UK tax change could dampen transactions

Offshore staff

ABERDEEN, UK -- The UK government’s decision to raise supplementary tax on North Sea oil and gas producers this week continues to draw criticism from analysts.

The level will increase from 20-32%, resulting in a 62% marginal tax rate. This will impact profitability of operations and likely hamper M&A activity in the sector, according to KPMG.

Anthony Lobo, Oil & Gas Transactions partner at KPMG, said: “In marginal gas fields, in particular, many producers may pack up and consider importing the gas to supply long term contracts; either via liquefied natural gas (LNG) or the Interconnector (the European natural gas pipeline between Belgium and eastern England).

“Not only will the increase in tax discourage junior companies from exploring, it will also put a big dent in the value of assets for those majors who are considering selling their North Sea interests. This may well bring to a halt many of the sales processes that have started over the past year.”

Jim Hannon, director at Hannon Westwood, said: “The effect of the government’s changes in the North Sea will be costly for small emerging oil companies. We are already seeing their share prices tumble as the investment market downgrades the value of future new oil production.

“What this means is that we are undermining the fabric of the next wave of capital investment from a growing band of small companies that have spent much of the past ten years highlighting and securing a major part of our future UK offshore oil and gas potential production.”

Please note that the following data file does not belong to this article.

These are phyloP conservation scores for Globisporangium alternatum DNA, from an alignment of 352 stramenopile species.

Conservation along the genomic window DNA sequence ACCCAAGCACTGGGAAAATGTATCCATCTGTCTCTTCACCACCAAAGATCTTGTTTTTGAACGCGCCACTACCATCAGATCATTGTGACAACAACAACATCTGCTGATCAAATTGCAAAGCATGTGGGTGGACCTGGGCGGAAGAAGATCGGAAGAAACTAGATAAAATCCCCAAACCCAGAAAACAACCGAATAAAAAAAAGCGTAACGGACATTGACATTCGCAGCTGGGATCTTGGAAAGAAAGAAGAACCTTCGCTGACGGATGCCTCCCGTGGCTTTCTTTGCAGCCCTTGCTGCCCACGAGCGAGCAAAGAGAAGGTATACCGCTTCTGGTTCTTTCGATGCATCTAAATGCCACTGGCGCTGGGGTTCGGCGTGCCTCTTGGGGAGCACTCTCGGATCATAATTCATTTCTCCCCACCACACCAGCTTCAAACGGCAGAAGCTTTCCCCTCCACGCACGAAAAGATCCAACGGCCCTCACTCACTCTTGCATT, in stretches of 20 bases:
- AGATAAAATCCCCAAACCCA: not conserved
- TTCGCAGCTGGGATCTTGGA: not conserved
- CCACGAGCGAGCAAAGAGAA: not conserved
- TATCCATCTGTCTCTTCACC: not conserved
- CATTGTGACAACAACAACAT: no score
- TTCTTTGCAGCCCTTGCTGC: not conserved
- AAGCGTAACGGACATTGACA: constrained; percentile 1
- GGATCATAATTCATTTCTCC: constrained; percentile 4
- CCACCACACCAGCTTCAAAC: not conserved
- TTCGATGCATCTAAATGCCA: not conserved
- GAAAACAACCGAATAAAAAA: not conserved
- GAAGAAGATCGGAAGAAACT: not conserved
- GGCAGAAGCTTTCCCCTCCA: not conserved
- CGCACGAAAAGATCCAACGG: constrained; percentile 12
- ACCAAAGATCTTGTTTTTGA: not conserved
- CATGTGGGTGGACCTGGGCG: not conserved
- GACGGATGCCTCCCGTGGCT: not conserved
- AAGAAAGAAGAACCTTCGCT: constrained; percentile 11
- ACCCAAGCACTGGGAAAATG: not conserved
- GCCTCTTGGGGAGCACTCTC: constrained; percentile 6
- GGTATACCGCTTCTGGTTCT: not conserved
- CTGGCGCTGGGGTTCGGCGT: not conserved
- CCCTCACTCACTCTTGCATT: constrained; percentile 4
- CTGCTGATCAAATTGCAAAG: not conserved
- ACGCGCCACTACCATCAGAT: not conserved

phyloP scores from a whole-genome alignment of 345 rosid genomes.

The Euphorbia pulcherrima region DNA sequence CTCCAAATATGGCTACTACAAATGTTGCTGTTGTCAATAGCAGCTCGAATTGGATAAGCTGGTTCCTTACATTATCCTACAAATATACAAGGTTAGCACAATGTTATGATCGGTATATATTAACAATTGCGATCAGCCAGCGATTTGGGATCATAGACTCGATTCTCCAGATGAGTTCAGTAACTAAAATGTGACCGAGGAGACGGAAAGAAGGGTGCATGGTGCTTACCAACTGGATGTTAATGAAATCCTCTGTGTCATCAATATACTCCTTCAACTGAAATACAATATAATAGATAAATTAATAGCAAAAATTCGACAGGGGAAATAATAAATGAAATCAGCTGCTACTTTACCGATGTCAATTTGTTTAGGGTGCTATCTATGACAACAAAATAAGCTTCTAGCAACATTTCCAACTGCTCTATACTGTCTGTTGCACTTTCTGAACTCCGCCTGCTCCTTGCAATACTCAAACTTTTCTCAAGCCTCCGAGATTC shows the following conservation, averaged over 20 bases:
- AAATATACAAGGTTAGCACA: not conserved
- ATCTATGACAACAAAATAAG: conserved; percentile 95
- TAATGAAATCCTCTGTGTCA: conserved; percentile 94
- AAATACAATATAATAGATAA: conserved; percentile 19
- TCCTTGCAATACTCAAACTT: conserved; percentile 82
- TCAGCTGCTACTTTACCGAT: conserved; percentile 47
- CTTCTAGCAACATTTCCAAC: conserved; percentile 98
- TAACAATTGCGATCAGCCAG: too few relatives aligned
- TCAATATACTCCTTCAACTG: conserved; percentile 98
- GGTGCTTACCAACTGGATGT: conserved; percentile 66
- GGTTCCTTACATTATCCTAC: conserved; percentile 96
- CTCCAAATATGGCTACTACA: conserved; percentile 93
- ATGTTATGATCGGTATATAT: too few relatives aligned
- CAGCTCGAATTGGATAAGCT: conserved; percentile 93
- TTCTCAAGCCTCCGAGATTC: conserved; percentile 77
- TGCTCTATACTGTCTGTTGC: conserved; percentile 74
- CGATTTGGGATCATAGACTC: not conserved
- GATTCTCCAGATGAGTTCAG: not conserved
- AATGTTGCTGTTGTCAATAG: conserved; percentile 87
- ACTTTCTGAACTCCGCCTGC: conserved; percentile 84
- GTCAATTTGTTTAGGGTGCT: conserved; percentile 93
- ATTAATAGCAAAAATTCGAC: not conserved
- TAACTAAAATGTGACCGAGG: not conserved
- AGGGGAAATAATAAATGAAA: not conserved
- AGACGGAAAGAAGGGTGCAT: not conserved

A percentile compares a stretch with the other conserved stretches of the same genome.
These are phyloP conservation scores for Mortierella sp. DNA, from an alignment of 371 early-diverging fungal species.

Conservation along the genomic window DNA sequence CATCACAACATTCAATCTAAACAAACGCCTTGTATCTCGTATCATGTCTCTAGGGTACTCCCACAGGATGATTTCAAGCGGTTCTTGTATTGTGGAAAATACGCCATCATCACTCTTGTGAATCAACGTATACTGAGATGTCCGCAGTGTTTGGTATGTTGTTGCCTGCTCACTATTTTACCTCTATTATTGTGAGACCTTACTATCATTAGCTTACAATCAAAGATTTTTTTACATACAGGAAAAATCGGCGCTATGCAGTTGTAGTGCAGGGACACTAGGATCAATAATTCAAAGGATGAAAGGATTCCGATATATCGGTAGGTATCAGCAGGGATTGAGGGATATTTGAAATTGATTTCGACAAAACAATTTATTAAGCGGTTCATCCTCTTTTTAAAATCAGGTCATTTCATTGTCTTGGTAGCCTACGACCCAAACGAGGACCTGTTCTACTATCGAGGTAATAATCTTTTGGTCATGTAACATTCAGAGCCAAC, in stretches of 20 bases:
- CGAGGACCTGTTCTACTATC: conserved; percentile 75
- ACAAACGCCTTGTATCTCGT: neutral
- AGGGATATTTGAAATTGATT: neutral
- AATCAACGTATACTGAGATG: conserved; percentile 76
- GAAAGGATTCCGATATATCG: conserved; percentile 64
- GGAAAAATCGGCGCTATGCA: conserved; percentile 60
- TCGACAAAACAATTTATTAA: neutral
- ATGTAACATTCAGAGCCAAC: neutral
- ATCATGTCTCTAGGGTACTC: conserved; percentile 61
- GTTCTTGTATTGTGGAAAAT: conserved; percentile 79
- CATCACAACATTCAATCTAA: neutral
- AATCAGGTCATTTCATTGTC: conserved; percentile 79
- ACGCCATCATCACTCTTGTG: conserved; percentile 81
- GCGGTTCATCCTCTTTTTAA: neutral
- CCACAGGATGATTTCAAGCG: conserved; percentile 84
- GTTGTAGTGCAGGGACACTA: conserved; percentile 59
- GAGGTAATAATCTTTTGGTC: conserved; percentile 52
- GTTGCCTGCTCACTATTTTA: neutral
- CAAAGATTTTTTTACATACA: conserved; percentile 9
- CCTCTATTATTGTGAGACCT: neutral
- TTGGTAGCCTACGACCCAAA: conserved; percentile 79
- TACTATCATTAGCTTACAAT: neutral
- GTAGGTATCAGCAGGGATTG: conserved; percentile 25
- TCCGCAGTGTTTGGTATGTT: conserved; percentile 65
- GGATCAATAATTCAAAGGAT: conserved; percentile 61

However, one junior independent, Calgary-based Ithaca Energy, reacted more cautiously to the changes, pointing out that measures were in place to offset the impact. It plans to persevere with its developments of the Athena field and the Stella hub in the central North Sea.

Ithaca says its tax losses pool at the start of 2011 was around $215 million. This pool, combined with its future capital expenditure program, suggests that no taxes are likely to be payable for at least the next five years.

The company says revenues from its future UK field developments with reserves below 25 MMboe, such as the Athena field in the central North Sea, will continue to benefit from the Small Field Allowance. This shelters up to $120 million of field profits from the 32% supplementary charge.

Athena has limited decommissioning liabilities, which also minimizes its exposure to the announced differential tax treatment of decommissioning costs.

However, the company will review its existing appraisal and development opportunities as more details of the draft tax change legislation emerge.


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